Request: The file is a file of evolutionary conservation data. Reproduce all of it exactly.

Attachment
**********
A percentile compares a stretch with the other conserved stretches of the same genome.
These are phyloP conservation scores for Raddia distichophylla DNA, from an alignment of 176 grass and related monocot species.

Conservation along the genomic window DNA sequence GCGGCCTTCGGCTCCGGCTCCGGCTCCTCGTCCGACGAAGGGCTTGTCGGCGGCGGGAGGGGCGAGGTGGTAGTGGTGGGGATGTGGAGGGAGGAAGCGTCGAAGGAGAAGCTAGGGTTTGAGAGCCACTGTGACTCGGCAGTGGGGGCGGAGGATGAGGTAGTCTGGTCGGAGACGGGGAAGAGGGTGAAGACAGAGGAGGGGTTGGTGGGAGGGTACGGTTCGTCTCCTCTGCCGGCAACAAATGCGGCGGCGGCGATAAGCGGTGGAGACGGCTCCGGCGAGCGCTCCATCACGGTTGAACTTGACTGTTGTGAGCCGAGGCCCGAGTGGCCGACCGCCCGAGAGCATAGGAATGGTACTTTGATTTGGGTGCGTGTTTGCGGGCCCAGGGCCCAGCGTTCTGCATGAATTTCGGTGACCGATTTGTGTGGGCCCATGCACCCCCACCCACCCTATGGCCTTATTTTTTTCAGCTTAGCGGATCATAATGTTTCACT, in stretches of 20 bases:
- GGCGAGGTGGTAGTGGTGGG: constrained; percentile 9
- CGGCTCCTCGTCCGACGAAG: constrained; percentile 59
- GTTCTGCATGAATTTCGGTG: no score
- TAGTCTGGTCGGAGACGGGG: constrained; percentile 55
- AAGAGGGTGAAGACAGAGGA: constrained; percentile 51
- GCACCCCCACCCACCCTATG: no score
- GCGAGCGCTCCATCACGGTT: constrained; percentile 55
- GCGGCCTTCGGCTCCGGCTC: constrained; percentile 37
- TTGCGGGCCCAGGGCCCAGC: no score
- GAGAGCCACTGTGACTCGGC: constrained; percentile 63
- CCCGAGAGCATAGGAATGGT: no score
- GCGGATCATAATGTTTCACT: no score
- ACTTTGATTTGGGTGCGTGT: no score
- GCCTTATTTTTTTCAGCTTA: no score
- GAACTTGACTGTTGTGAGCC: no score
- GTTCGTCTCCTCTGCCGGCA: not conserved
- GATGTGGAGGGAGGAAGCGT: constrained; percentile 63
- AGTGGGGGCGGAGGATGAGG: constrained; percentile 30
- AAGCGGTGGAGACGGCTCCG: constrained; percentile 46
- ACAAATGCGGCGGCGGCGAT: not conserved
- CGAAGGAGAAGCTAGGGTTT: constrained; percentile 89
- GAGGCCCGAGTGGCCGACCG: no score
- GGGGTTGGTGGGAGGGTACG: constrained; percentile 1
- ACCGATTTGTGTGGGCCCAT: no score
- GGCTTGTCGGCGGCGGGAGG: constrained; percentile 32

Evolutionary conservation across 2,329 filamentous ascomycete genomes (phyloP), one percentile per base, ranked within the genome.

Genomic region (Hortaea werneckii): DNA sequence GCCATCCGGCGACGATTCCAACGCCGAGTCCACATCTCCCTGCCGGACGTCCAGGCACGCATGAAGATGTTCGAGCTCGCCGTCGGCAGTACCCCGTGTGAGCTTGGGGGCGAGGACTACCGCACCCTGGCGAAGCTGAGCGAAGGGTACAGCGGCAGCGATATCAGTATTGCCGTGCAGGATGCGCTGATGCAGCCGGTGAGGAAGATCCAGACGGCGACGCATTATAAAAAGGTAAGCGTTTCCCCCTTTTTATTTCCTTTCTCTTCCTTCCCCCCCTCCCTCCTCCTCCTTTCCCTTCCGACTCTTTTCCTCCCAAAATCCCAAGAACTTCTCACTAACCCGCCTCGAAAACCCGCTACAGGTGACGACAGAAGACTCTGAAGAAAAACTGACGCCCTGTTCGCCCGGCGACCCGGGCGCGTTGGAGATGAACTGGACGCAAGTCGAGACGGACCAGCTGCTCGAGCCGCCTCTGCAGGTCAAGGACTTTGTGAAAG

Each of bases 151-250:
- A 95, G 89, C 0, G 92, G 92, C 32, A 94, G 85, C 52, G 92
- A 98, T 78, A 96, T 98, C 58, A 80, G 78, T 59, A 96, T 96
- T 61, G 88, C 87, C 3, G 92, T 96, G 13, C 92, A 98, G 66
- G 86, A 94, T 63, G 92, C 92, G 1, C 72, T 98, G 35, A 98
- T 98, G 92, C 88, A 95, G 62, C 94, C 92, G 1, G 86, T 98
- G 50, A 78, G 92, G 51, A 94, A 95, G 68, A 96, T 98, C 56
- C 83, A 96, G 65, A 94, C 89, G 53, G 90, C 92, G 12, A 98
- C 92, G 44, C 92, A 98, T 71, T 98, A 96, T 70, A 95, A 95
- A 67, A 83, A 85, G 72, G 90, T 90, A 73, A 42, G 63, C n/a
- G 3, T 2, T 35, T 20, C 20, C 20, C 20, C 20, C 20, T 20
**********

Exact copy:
A percentile compares a stretch with the other conserved stretches of the same genome.
These are phyloP conservation scores for Raddia distichophylla DNA, from an alignment of 176 grass and related monocot species.

Conservation along the genomic window DNA sequence GCGGCCTTCGGCTCCGGCTCCGGCTCCTCGTCCGACGAAGGGCTTGTCGGCGGCGGGAGGGGCGAGGTGGTAGTGGTGGGGATGTGGAGGGAGGAAGCGTCGAAGGAGAAGCTAGGGTTTGAGAGCCACTGTGACTCGGCAGTGGGGGCGGAGGATGAGGTAGTCTGGTCGGAGACGGGGAAGAGGGTGAAGACAGAGGAGGGGTTGGTGGGAGGGTACGGTTCGTCTCCTCTGCCGGCAACAAATGCGGCGGCGGCGATAAGCGGTGGAGACGGCTCCGGCGAGCGCTCCATCACGGTTGAACTTGACTGTTGTGAGCCGAGGCCCGAGTGGCCGACCGCCCGAGAGCATAGGAATGGTACTTTGATTTGGGTGCGTGTTTGCGGGCCCAGGGCCCAGCGTTCTGCATGAATTTCGGTGACCGATTTGTGTGGGCCCATGCACCCCCACCCACCCTATGGCCTTATTTTTTTCAGCTTAGCGGATCATAATGTTTCACT, in stretches of 20 bases:
- GGCGAGGTGGTAGTGGTGGG: constrained; percentile 9
- CGGCTCCTCGTCCGACGAAG: constrained; percentile 59
- GTTCTGCATGAATTTCGGTG: no score
- TAGTCTGGTCGGAGACGGGG: constrained; percentile 55
- AAGAGGGTGAAGACAGAGGA: constrained; percentile 51
- GCACCCCCACCCACCCTATG: no score
- GCGAGCGCTCCATCACGGTT: constrained; percentile 55
- GCGGCCTTCGGCTCCGGCTC: constrained; percentile 37
- TTGCGGGCCCAGGGCCCAGC: no score
- GAGAGCCACTGTGACTCGGC: constrained; percentile 63
- CCCGAGAGCATAGGAATGGT: no score
- GCGGATCATAATGTTTCACT: no score
- ACTTTGATTTGGGTGCGTGT: no score
- GCCTTATTTTTTTCAGCTTA: no score
- GAACTTGACTGTTGTGAGCC: no score
- GTTCGTCTCCTCTGCCGGCA: not conserved
- GATGTGGAGGGAGGAAGCGT: constrained; percentile 63
- AGTGGGGGCGGAGGATGAGG: constrained; percentile 30
- AAGCGGTGGAGACGGCTCCG: constrained; percentile 46
- ACAAATGCGGCGGCGGCGAT: not conserved
- CGAAGGAGAAGCTAGGGTTT: constrained; percentile 89
- GAGGCCCGAGTGGCCGACCG: no score
- GGGGTTGGTGGGAGGGTACG: constrained; percentile 1
- ACCGATTTGTGTGGGCCCAT: no score
- GGCTTGTCGGCGGCGGGAGG: constrained; percentile 32

Evolutionary conservation across 2,329 filamentous ascomycete genomes (phyloP), one percentile per base, ranked within the genome.

Genomic region (Hortaea werneckii): DNA sequence GCCATCCGGCGACGATTCCAACGCCGAGTCCACATCTCCCTGCCGGACGTCCAGGCACGCATGAAGATGTTCGAGCTCGCCGTCGGCAGTACCCCGTGTGAGCTTGGGGGCGAGGACTACCGCACCCTGGCGAAGCTGAGCGAAGGGTACAGCGGCAGCGATATCAGTATTGCCGTGCAGGATGCGCTGATGCAGCCGGTGAGGAAGATCCAGACGGCGACGCATTATAAAAAGGTAAGCGTTTCCCCCTTTTTATTTCCTTTCTCTTCCTTCCCCCCCTCCCTCCTCCTCCTTTCCCTTCCGACTCTTTTCCTCCCAAAATCCCAAGAACTTCTCACTAACCCGCCTCGAAAACCCGCTACAGGTGACGACAGAAGACTCTGAAGAAAAACTGACGCCCTGTTCGCCCGGCGACCCGGGCGCGTTGGAGATGAACTGGACGCAAGTCGAGACGGACCAGCTGCTCGAGCCGCCTCTGCAGGTCAAGGACTTTGTGAAAG

Each of bases 151-250:
- A 95, G 89, C 0, G 92, G 92, C 32, A 94, G 85, C 52, G 92
- A 98, T 78, A 96, T 98, C 58, A 80, G 78, T 59, A 96, T 96
- T 61, G 88, C 87, C 3, G 92, T 96, G 13, C 92, A 98, G 66
- G 86, A 94, T 63, G 92, C 92, G 1, C 72, T 98, G 35, A 98
- T 98, G 92, C 88, A 95, G 62, C 94, C 92, G 1, G 86, T 98
- G 50, A 78, G 92, G 51, A 94, A 95, G 68, A 96, T 98, C 56
- C 83, A 96, G 65, A 94, C 89, G 53, G 90, C 92, G 12, A 98
- C 92, G 44, C 92, A 98, T 71, T 98, A 96, T 70, A 95, A 95
- A 67, A 83, A 85, G 72, G 90, T 90, A 73, A 42, G 63, C n/a
- G 3, T 2, T 35, T 20, C 20, C 20, C 20, C 20, C 20, T 20